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The Region

Jackson Seeks to Free 2 Americans

Prisoners: He offers to visit Israel to press for release of an Anaheim doctor, second worker.

May 11, 2002|TERESA WATANABE | TIMES STAFF WRITER

The Rev. Jesse Jackson has joined a growing national campaign to free two American medical relief workers being held in Israel on suspicion of terrorist activities, a Jackson staff member said Friday.

In a phone call to Israeli Embassy officials in Washington this week, Jackson offered to fly to Israel to seek the release of Anaheim physician Riad Abdelkarim and Dallas charity worker Dalell Mohmed, said Tracy K. Rice, Los Angeles bureau chief for Jackson's Rainbow Push Coalition. She added that Jackson was also expected to speak to Israeli Foreign Minister Shimon Peres about the two relief workers, who were arrested Sunday in Israel but have not yet been formally charged with any crimes.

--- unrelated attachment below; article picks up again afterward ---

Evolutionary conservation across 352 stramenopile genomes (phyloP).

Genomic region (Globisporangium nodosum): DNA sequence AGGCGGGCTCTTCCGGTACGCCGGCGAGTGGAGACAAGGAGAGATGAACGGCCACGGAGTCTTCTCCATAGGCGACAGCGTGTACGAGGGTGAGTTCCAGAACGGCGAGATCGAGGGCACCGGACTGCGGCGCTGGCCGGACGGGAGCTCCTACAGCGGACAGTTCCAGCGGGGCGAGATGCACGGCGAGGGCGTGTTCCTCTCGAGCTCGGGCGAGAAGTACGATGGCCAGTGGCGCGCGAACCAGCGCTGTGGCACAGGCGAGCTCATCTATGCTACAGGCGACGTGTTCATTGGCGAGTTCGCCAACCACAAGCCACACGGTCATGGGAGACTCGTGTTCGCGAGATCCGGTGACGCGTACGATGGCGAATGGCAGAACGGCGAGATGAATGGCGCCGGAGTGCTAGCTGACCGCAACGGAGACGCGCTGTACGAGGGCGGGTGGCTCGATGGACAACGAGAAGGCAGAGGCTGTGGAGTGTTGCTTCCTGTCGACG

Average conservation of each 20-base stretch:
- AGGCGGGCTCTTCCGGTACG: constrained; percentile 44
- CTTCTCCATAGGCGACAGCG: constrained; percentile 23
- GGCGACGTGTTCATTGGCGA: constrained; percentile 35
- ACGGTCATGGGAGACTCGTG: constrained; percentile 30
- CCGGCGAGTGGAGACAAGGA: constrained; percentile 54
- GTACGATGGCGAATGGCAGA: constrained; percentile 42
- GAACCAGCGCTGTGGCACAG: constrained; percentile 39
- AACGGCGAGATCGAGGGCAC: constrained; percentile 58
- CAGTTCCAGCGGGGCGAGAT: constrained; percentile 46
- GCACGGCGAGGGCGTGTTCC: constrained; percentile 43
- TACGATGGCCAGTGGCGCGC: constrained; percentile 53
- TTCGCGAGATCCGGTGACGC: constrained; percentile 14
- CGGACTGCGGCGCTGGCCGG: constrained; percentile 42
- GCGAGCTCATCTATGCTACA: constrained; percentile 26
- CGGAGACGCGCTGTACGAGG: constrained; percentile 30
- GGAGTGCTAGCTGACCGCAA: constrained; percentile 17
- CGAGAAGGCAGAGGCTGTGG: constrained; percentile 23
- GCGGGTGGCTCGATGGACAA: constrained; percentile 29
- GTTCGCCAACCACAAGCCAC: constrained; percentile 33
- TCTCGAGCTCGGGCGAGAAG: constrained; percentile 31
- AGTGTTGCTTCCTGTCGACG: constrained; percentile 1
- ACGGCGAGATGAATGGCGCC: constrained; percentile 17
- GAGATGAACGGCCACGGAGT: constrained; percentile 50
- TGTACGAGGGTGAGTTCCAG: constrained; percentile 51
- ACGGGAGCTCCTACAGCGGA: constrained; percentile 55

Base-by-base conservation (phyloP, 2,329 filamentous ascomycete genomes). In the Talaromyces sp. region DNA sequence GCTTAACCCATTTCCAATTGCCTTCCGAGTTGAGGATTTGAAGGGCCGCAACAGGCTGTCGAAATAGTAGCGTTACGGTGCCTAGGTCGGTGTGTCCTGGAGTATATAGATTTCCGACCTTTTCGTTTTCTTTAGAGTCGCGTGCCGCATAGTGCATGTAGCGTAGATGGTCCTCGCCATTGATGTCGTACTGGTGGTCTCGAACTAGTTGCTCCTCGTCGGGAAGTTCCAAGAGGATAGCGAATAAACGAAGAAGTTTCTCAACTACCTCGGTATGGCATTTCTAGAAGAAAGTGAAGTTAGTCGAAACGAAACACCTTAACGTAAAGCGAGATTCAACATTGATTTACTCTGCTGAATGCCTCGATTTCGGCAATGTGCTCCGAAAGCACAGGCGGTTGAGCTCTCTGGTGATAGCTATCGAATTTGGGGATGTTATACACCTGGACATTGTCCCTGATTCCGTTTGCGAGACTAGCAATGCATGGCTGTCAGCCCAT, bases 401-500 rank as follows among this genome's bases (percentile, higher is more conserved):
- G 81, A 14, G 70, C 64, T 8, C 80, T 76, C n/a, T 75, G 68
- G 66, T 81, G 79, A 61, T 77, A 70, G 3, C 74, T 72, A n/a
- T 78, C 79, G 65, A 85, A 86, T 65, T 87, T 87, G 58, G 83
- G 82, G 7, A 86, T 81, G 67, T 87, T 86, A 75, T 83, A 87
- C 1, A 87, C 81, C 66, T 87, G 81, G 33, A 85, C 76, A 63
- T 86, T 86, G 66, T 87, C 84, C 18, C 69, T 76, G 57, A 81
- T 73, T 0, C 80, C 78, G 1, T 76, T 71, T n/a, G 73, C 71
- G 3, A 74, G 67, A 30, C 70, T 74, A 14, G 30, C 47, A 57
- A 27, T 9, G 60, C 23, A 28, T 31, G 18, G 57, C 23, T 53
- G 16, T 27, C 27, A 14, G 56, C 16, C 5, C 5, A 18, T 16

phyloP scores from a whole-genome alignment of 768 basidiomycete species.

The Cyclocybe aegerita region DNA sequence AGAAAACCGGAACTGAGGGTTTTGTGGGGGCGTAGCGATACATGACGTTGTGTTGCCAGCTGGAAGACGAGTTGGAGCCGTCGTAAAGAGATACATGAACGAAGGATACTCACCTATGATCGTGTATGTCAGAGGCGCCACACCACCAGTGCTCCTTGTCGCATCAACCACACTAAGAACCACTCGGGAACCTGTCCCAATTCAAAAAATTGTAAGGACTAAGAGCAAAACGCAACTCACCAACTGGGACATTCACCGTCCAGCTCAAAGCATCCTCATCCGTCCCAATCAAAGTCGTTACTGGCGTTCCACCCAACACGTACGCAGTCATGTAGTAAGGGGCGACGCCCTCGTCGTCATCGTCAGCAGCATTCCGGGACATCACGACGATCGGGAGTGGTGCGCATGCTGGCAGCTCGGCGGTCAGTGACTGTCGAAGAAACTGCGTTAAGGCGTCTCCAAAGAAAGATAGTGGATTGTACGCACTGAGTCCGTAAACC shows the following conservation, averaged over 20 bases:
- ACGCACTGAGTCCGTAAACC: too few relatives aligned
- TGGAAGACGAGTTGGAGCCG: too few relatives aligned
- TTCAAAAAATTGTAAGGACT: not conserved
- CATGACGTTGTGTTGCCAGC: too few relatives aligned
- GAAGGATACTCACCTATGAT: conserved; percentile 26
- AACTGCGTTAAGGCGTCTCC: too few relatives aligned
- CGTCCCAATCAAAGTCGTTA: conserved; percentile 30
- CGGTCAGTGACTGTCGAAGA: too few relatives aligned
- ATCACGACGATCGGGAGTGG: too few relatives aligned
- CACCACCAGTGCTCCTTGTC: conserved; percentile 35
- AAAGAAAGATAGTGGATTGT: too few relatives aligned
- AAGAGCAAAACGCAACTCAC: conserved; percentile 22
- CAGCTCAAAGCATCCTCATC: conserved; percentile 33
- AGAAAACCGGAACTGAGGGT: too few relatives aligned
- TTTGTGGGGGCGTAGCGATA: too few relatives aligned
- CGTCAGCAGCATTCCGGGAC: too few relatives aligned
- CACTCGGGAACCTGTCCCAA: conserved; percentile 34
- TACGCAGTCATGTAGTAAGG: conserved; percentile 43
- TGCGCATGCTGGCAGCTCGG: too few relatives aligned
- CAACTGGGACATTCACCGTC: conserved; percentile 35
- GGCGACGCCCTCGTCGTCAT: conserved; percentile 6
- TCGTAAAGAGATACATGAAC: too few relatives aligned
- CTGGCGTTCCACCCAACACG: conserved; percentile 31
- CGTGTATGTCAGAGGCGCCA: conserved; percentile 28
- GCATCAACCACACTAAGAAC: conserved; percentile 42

Jackson, who has helped win the release of captured U.S. soldiers in Syria and Belgrade, told Israeli Embassy official Rafael Barak that "he was very concerned that these were two people on a relief mission who should be allowed to return to the United States," Rice said. She said Jackson had concluded from all the background information that Abdelkarim is a well-respected doctor innocent of any terrorist activities.

Israeli authorities say they have not released evidence against the two because of national security concerns. Both detainees are members of the Holy Land Foundation, an Islamic relief organization outlawed by Israel and closed down in the U.S. by federal authorities last December on charges that it funneled money to the militant Hamas group. Hamas has claimed responsibility for suicide bombings and other terrorist activity.

Abdelkarim, however, was found to be uninvolved by the FBI, whose agents questioned him about his Holy Land connections last fall after the Sept. 11 terrorist attacks. Holy Land members deny any terrorist connections and are suing the U.S. government for freezing the organization's funds.

Abdelkarim has started a hunger strike to protest his detention, his brother Basil said. At the request of Israeli authorities, he has also agreed to take a polygraph test, against the advice of his attorney, according to Abdelkarim's congressman, Rep. Christopher Cox (R-Newport Beach).

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